Elsewhere, Wilson Fisk is negotiating a deal to allow more freedom in his life. He is doing so entirely out of his love for Vanessa, who is on the run as a fugitive being hunted down as an accomplice to Fisk's crimes from the first season. He is willing to work with the FBI to share information about other criminal enterprises in exchange for her getting immunity. As such, he appears as the noble guy blinded by love. He is willing to do whatever it takes to protect this profound and meaningful connection. Matt doesn't believe that's the sole motivation behind his actions. The audience really shouldn't believe it either. And yet, the story puts the work in to keep Fisk's motivations always moving. He is working a long con that only he can see at the moment. He is deceiving and manipulating people in the hopes of getting what he wants. It inspires so many passionate moments of backlash against him. But he remains such a calm and terrifying presence. Vincent D'Onofrio remains one of the best actors to play a villain in a Marvel project. Once again, a superhero series wanders into the discussion of the value versus morality of killing these dangerous individuals. It's a very familiar trope that has been incorporated in all of the Netflix-Marvel series so far. Fisk survived the events of the first season but threatened to make his return to ruin Matt's life at some point. And now, he is following through on that premise with more innocent lives dying in the process. As such, Matt laments his decision to keep his enemy alive. That also threatens to force him into making a choice he can't undo. But Fisk is also creating new threats that Matt will have to handle before taking out the big bad pulling all of the strings. It's such an intricate story that works at its most efficient when the audience isn't too aware of the plot machinations going on.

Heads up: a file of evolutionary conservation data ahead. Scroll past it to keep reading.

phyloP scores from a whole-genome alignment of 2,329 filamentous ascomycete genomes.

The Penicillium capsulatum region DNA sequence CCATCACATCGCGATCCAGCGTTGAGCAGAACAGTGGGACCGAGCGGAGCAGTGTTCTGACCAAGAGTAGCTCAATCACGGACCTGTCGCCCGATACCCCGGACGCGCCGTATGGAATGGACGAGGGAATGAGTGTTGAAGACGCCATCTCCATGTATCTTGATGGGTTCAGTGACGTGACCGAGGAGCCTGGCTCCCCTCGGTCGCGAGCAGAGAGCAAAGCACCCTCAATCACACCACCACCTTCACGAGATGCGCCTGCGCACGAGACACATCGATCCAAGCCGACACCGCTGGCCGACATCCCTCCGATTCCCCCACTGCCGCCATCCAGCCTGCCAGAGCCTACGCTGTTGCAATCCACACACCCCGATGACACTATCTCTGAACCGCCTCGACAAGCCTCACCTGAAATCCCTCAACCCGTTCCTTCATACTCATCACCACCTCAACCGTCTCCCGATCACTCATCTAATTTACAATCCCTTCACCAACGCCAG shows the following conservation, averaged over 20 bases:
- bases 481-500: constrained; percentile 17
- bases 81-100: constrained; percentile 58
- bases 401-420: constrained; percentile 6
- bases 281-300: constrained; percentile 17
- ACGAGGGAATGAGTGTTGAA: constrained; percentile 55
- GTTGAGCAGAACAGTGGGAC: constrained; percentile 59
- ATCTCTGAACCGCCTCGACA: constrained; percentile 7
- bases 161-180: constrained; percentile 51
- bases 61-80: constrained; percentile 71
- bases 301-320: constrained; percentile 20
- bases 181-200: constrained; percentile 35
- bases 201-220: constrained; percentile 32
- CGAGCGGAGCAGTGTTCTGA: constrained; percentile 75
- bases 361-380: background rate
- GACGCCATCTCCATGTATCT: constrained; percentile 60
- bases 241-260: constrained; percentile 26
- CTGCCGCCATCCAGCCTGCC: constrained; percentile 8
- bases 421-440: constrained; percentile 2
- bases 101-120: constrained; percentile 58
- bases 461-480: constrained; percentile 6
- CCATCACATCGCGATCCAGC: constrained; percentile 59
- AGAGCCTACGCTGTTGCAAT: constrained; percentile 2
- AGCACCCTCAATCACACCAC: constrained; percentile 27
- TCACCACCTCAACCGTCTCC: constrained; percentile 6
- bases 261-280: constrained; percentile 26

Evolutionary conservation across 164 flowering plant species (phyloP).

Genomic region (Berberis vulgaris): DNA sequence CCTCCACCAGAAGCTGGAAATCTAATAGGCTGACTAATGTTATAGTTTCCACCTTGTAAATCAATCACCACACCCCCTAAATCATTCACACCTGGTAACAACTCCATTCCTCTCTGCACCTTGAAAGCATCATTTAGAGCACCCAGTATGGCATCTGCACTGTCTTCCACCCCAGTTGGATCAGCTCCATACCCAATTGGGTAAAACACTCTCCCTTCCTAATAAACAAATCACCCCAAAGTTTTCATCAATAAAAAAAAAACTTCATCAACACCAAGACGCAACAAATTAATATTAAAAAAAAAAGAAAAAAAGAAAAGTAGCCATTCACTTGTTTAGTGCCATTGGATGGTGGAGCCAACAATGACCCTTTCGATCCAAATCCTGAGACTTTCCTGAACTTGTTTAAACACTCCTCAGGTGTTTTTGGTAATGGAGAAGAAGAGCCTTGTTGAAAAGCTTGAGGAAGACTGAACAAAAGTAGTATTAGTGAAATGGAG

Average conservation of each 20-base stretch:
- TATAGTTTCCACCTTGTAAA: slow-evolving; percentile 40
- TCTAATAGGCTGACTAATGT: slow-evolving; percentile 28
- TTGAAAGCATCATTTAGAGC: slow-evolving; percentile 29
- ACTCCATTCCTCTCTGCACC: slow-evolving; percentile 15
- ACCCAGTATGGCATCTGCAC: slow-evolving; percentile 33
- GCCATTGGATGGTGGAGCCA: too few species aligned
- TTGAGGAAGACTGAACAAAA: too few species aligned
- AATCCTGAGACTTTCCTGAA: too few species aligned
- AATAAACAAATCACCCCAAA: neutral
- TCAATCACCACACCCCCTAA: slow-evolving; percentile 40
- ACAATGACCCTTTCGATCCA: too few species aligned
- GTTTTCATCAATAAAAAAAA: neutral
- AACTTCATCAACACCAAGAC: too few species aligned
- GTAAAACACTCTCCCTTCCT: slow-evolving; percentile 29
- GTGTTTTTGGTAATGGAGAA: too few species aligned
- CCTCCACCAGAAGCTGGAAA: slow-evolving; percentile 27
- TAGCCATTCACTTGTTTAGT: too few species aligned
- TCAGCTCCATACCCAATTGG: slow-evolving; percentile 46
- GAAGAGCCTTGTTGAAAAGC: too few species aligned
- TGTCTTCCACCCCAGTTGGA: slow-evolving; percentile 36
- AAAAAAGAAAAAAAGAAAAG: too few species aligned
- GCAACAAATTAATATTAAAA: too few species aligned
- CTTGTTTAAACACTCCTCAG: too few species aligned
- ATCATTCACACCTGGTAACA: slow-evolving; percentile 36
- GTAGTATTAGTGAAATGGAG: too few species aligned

However, the audience also has to be willing to put up with a lot in order to explain the positions that Matt and Fisk find themselves in. Their conflict is renewed once more with a fiery passion. The explanation for that largely rests on two walking plot devices who work for the FBI. The show appears to be offering some strong commentary against the effectiveness of the federal government to do the right thing in complicated situations. However, the two characters of focus in that environment - Agent Rahul "Ray" Nadeem (Jay Ali) and Agent Benjamin "Dex" Poindexter (Wilson Bethel) - don't really operate with a solid understanding of the world they are now living in. At times, they represent dangerous threats that threaten to destroy the city once more. The character arc for Dex is bound to send him to a dark place that rivals Matt and Fisk's own stories. It just takes a long time getting to that point without it seeming like the buildup is all that necessary. The new characters introduced this season just aren't as entertaining as the ones introduced in seasons past. That has been a common theme across all of these Netflix-Marvel shows as they try to sustain their qualities from their first seasons. Of course, the action remains excellent in Daredevil. It handles hand-to-hand combat better than any other show out there. And yes, there is an impressive one-shot action sequence that occurs early in the new season that is absolutely stunning to watch and should drive so much of the conversation in the early going. Plus, the episodes find some unique ways to present information that allows the comic book influences to be felt. So overall, it's a promising start to the season. However, the ultimate reaction will rest entirely on how things continue to develop. It already seems like the show doesn't have the plot to stretch out across 13 episodes. That's a consistent criticism of these shows. But again, the quality can change with any episode as well. So, the second half could really take things to a new level. Or it could just feature more plot spinning with Matt fighting in an exciting action stunt and Fisk just slyly making big moves that prove just how smart and manipulative he can be.